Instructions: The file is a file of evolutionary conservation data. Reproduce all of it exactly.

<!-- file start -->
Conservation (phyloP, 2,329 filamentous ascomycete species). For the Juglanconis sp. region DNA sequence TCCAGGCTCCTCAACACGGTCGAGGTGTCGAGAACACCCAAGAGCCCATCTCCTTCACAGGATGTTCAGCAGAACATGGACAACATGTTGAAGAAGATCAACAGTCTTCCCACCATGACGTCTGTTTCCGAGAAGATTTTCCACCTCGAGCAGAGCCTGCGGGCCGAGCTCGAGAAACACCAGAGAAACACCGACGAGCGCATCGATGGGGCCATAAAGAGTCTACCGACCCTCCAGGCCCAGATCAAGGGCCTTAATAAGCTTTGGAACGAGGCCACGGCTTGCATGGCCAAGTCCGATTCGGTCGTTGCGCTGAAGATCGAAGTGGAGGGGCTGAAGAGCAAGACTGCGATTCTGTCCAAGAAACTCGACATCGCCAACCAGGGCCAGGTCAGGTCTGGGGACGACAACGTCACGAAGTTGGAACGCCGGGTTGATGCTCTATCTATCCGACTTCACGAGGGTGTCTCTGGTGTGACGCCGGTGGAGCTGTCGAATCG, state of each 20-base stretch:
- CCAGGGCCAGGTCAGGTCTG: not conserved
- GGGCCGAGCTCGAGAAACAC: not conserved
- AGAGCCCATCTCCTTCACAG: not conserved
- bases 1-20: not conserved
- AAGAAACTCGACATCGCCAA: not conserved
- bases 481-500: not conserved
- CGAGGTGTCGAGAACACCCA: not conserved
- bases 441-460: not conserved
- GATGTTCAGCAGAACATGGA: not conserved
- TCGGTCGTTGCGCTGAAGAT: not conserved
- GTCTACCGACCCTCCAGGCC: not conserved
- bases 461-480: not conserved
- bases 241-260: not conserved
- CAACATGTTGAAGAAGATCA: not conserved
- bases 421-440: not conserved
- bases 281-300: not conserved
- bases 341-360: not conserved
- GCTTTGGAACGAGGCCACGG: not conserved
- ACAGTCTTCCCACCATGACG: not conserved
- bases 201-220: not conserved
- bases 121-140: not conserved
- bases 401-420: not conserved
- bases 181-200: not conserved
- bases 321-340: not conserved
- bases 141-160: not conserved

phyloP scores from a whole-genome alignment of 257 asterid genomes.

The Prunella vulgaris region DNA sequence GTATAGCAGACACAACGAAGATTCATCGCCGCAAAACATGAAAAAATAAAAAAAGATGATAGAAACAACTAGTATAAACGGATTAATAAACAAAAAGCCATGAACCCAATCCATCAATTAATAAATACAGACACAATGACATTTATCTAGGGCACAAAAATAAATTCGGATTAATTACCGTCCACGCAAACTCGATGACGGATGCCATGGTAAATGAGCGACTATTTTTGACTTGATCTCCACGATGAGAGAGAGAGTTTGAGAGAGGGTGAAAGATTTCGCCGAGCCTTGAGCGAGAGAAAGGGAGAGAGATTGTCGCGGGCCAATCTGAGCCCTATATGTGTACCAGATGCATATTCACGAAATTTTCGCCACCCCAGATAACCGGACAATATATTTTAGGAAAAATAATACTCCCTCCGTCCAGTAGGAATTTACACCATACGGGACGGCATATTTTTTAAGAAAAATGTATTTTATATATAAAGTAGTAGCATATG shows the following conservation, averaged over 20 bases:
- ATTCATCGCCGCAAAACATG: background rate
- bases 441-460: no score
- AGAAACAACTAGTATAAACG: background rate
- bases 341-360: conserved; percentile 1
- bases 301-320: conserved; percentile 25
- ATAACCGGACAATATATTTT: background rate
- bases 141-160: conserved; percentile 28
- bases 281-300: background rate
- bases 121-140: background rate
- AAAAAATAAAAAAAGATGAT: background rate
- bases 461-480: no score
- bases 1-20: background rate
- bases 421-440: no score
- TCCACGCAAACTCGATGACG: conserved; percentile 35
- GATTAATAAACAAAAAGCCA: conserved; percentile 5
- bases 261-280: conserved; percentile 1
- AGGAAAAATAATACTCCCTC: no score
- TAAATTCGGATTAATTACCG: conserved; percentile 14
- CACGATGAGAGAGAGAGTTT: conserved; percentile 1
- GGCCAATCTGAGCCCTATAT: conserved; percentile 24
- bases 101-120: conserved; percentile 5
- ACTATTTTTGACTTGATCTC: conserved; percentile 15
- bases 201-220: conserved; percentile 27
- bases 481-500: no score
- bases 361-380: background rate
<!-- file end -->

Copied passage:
Conservation (phyloP, 2,329 filamentous ascomycete species). For the Juglanconis sp. region DNA sequence TCCAGGCTCCTCAACACGGTCGAGGTGTCGAGAACACCCAAGAGCCCATCTCCTTCACAGGATGTTCAGCAGAACATGGACAACATGTTGAAGAAGATCAACAGTCTTCCCACCATGACGTCTGTTTCCGAGAAGATTTTCCACCTCGAGCAGAGCCTGCGGGCCGAGCTCGAGAAACACCAGAGAAACACCGACGAGCGCATCGATGGGGCCATAAAGAGTCTACCGACCCTCCAGGCCCAGATCAAGGGCCTTAATAAGCTTTGGAACGAGGCCACGGCTTGCATGGCCAAGTCCGATTCGGTCGTTGCGCTGAAGATCGAAGTGGAGGGGCTGAAGAGCAAGACTGCGATTCTGTCCAAGAAACTCGACATCGCCAACCAGGGCCAGGTCAGGTCTGGGGACGACAACGTCACGAAGTTGGAACGCCGGGTTGATGCTCTATCTATCCGACTTCACGAGGGTGTCTCTGGTGTGACGCCGGTGGAGCTGTCGAATCG, state of each 20-base stretch:
- CCAGGGCCAGGTCAGGTCTG: not conserved
- GGGCCGAGCTCGAGAAACAC: not conserved
- AGAGCCCATCTCCTTCACAG: not conserved
- bases 1-20: not conserved
- AAGAAACTCGACATCGCCAA: not conserved
- bases 481-500: not conserved
- CGAGGTGTCGAGAACACCCA: not conserved
- bases 441-460: not conserved
- GATGTTCAGCAGAACATGGA: not conserved
- TCGGTCGTTGCGCTGAAGAT: not conserved
- GTCTACCGACCCTCCAGGCC: not conserved
- bases 461-480: not conserved
- bases 241-260: not conserved
- CAACATGTTGAAGAAGATCA: not conserved
- bases 421-440: not conserved
- bases 281-300: not conserved
- bases 341-360: not conserved
- GCTTTGGAACGAGGCCACGG: not conserved
- ACAGTCTTCCCACCATGACG: not conserved
- bases 201-220: not conserved
- bases 121-140: not conserved
- bases 401-420: not conserved
- bases 181-200: not conserved
- bases 321-340: not conserved
- bases 141-160: not conserved

phyloP scores from a whole-genome alignment of 257 asterid genomes.

The Prunella vulgaris region DNA sequence GTATAGCAGACACAACGAAGATTCATCGCCGCAAAACATGAAAAAATAAAAAAAGATGATAGAAACAACTAGTATAAACGGATTAATAAACAAAAAGCCATGAACCCAATCCATCAATTAATAAATACAGACACAATGACATTTATCTAGGGCACAAAAATAAATTCGGATTAATTACCGTCCACGCAAACTCGATGACGGATGCCATGGTAAATGAGCGACTATTTTTGACTTGATCTCCACGATGAGAGAGAGAGTTTGAGAGAGGGTGAAAGATTTCGCCGAGCCTTGAGCGAGAGAAAGGGAGAGAGATTGTCGCGGGCCAATCTGAGCCCTATATGTGTACCAGATGCATATTCACGAAATTTTCGCCACCCCAGATAACCGGACAATATATTTTAGGAAAAATAATACTCCCTCCGTCCAGTAGGAATTTACACCATACGGGACGGCATATTTTTTAAGAAAAATGTATTTTATATATAAAGTAGTAGCATATG shows the following conservation, averaged over 20 bases:
- ATTCATCGCCGCAAAACATG: background rate
- bases 441-460: no score
- AGAAACAACTAGTATAAACG: background rate
- bases 341-360: conserved; percentile 1
- bases 301-320: conserved; percentile 25
- ATAACCGGACAATATATTTT: background rate
- bases 141-160: conserved; percentile 28
- bases 281-300: background rate
- bases 121-140: background rate
- AAAAAATAAAAAAAGATGAT: background rate
- bases 461-480: no score
- bases 1-20: background rate
- bases 421-440: no score
- TCCACGCAAACTCGATGACG: conserved; percentile 35
- GATTAATAAACAAAAAGCCA: conserved; percentile 5
- bases 261-280: conserved; percentile 1
- AGGAAAAATAATACTCCCTC: no score
- TAAATTCGGATTAATTACCG: conserved; percentile 14
- CACGATGAGAGAGAGAGTTT: conserved; percentile 1
- GGCCAATCTGAGCCCTATAT: conserved; percentile 24
- bases 101-120: conserved; percentile 5
- ACTATTTTTGACTTGATCTC: conserved; percentile 15
- bases 201-220: conserved; percentile 27
- bases 481-500: no score
- bases 361-380: background rate